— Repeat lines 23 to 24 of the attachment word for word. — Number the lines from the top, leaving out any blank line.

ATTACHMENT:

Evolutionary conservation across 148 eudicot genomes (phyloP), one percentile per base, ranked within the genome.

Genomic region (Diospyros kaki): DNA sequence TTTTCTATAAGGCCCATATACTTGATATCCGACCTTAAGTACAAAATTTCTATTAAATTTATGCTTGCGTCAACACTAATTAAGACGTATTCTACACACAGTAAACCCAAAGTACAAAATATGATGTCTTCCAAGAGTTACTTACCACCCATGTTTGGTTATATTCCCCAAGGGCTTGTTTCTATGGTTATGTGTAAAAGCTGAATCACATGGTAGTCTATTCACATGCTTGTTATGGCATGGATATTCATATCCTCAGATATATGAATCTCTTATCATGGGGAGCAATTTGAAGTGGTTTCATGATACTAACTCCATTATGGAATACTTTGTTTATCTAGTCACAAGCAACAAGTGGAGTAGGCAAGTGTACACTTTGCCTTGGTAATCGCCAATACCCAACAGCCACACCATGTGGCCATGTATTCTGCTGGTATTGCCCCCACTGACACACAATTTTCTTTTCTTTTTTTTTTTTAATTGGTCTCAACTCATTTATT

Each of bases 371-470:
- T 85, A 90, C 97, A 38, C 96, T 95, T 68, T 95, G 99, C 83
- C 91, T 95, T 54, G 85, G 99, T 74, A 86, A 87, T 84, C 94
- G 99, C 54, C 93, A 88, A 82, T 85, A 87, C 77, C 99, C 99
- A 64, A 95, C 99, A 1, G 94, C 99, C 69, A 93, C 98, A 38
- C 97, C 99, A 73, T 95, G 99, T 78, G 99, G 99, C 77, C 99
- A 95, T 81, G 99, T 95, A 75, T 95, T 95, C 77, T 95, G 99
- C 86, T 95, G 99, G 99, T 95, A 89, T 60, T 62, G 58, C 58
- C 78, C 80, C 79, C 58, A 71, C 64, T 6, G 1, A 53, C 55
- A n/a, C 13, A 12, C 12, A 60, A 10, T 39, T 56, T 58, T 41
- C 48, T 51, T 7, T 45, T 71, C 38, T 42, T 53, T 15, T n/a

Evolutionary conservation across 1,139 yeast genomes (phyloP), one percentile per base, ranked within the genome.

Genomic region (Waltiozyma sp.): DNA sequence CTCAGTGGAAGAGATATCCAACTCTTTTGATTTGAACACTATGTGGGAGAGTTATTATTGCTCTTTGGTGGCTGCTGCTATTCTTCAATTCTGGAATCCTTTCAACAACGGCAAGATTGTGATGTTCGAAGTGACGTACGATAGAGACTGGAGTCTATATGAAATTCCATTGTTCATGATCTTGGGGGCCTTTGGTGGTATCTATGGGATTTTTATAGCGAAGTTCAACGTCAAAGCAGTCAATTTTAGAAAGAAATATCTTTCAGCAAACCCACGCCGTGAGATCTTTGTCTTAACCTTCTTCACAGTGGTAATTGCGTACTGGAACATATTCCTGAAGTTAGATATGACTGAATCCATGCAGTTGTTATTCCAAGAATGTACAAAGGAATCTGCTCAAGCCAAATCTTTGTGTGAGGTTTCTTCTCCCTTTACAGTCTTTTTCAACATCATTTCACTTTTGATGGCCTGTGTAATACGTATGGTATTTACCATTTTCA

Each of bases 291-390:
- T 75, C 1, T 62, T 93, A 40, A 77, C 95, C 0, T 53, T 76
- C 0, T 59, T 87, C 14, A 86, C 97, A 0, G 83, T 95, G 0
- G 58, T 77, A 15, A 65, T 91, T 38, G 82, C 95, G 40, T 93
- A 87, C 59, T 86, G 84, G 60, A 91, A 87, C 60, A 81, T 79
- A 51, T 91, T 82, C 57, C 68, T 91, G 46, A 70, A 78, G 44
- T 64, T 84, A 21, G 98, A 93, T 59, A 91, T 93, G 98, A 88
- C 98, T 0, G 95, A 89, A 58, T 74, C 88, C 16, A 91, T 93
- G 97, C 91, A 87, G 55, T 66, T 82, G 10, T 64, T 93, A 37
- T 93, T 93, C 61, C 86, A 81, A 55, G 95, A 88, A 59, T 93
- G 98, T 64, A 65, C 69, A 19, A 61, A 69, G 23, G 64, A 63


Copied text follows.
- C 98, T 0, G 95, A 89, A 58, T 74, C 88, C 16, A 91, T 93
- G 97, C 91, A 87, G 55, T 66, T 82, G 10, T 64, T 93, A 37